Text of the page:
There are also some fabulous items available to purchase that will help your child actively develop their gross motor skills, such as:
- The amazing Wobbel Board range, which provides endless possibilities for open-ended play, as well as strengthening core muscles and helping with balance.
- This gorgeous selection of Hape skipping ropes – great for getting outdoors, and developing core strength and coordination.
- Games which involve throwing and aiming at a target are excellent for hand-eye coordination, such as this Hape Ringer.
FINE MOTOR SKILLS
While gross motor skills are generally developed through whole body movement, fine motor skills refer primarily to the smaller muscles in the hand. In an educational setting, they are often discussed with reference to writing, cutting, and the ability to manipulate toys such as Lego, puzzles and doll’s clothes. However, fine motor skills are also essential in many everyday tasks at home, including eating, getting dressed, cleaning teeth and tying shoelaces (threading).
There are lots of ways to help your child develop fine motor skills at home, and some fabulous tools to help as well. Here’s a selection:
- Clay and playdough are great for developing strength and control of the muscles in the hands, and there are many accessories available (stampers, rolling pins, plungers, and hammers) to extend your child’s playdough experience and keep them playing for hours!
- Activities involving tweezers, tongs, droppers and scoopers require children to manipulate the muscles in their hands and fingers to increase control.
- Pegs are also a good way to strengthen muscles in the fingers – and an excellent excuse to get your kids to help you hang the washing!
- Early drawing with crayons provides an opportunity to start encouraging good pencil grip.
- Safety scissors make it easy to get an early start on cutting practice.
- Threading is also a challenge for young children, and often requires a great deal of practice.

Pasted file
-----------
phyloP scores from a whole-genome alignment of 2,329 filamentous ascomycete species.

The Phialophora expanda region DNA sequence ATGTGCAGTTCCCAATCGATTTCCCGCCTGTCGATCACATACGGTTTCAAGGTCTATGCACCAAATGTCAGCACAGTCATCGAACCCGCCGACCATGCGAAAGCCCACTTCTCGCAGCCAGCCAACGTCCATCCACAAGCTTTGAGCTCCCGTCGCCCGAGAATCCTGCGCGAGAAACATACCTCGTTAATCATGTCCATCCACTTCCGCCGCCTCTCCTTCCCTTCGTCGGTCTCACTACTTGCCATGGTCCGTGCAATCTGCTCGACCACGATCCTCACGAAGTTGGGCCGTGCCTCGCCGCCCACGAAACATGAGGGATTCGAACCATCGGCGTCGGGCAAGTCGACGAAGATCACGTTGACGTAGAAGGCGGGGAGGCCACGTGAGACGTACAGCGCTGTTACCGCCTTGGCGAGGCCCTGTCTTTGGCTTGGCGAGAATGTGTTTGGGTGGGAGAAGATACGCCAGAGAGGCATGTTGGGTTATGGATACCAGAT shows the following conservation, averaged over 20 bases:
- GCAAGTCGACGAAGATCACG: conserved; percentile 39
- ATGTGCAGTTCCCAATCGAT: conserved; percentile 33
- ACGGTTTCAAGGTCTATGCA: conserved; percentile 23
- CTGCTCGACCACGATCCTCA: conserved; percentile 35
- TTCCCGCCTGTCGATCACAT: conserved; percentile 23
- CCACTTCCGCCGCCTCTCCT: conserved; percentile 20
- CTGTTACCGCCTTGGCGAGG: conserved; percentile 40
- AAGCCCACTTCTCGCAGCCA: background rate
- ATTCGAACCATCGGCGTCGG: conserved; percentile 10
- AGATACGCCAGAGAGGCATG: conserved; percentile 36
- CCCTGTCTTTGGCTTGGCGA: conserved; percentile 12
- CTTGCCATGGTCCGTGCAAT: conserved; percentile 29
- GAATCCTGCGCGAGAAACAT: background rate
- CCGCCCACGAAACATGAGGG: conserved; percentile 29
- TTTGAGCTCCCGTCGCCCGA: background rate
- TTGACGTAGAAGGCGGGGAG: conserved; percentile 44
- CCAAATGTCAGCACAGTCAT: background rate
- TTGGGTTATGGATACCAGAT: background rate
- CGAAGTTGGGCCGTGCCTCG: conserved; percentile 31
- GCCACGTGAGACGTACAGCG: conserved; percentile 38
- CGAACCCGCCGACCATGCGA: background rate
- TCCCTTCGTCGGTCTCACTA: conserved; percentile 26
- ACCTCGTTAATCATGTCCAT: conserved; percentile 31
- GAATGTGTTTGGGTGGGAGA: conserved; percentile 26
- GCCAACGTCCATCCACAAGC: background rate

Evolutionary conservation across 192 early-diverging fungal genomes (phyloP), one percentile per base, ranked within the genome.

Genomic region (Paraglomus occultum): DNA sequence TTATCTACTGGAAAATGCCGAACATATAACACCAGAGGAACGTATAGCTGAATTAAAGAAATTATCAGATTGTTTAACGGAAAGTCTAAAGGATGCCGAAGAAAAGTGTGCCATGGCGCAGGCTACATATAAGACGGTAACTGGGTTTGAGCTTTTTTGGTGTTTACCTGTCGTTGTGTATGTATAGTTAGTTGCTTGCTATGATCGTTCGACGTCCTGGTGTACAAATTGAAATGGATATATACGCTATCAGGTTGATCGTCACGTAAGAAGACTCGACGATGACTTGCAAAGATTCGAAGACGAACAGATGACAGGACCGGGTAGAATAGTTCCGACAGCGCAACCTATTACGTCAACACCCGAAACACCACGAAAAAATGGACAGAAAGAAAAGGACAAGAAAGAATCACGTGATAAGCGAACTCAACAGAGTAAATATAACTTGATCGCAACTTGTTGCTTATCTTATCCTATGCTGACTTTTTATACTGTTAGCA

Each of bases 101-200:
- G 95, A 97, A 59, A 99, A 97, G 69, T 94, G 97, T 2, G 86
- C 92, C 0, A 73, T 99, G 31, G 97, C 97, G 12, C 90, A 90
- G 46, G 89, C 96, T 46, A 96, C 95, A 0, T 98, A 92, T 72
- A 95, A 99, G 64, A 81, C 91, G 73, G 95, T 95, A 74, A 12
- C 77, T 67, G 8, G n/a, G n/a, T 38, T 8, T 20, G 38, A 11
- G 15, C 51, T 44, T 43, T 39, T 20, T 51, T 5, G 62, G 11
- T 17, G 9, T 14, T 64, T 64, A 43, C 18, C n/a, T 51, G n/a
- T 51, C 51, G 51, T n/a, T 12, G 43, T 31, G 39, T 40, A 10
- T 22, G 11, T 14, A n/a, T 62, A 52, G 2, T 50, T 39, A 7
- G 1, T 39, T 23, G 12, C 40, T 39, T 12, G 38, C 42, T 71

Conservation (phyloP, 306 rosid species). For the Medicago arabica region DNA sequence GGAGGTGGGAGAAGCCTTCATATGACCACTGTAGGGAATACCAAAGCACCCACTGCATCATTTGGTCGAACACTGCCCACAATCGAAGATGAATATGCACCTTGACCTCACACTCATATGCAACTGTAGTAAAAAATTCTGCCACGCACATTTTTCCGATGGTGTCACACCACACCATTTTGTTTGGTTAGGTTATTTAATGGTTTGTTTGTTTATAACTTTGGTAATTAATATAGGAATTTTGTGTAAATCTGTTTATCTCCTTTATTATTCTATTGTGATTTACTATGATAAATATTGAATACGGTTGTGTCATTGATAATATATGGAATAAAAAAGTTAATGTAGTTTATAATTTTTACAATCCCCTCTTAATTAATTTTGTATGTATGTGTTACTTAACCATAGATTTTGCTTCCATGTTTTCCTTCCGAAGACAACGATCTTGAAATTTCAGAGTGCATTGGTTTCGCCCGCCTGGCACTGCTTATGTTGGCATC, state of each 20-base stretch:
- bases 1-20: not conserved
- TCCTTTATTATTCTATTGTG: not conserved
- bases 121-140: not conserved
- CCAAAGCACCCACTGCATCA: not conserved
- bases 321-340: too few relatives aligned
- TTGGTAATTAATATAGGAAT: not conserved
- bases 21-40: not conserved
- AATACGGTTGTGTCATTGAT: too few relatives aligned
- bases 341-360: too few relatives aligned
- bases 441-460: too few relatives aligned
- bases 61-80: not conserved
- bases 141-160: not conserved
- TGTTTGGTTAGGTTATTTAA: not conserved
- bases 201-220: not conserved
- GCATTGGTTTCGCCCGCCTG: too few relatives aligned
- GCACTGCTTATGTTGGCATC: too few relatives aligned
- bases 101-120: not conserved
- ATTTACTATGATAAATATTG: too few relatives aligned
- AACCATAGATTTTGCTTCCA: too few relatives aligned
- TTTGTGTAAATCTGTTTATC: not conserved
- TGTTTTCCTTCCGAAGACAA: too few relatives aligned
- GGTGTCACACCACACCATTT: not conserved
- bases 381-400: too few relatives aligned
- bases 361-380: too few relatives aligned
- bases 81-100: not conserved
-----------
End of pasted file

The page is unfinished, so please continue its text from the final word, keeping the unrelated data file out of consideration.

When writing the curriculum for Busy Bookworms, I try to incorporate gross and fine motor activities into each class. For balance, coordination and core strength we do obstacle courses, yoga poses, dancing and movement cards (which have us acting out everything from construction vehicles to forest animals!)
For developing control and strength in the small muscles of the hands, we use learning experiences such as playdough, tracing, threading, sorting with tongs, and peg cards. By facilitating activities like these at Busy Bookworms, I know I’m helping set my students up for success when they begin formal schooling.
Poorly developed gross and fine motor skills can lead to academic difficulties – students who haven’t developed these skills are frequently unable to complete tasks effectively in the time given, and so they fall behind. Other outcomes include social implications, poor self-esteem and difficulty developing independence.
The good news is that many of the tools and activities for developing motor skills that I have discussed are lots of fun, and are easy to incorporate into daily life at home with your kids. So make a start today!
Thanks so much Amy for such a wonderful discussion on motor skills and introducing so many great ways to introduce these skills to kids.
Please say hi to Amy over on her website or follow her on her social channels listed below.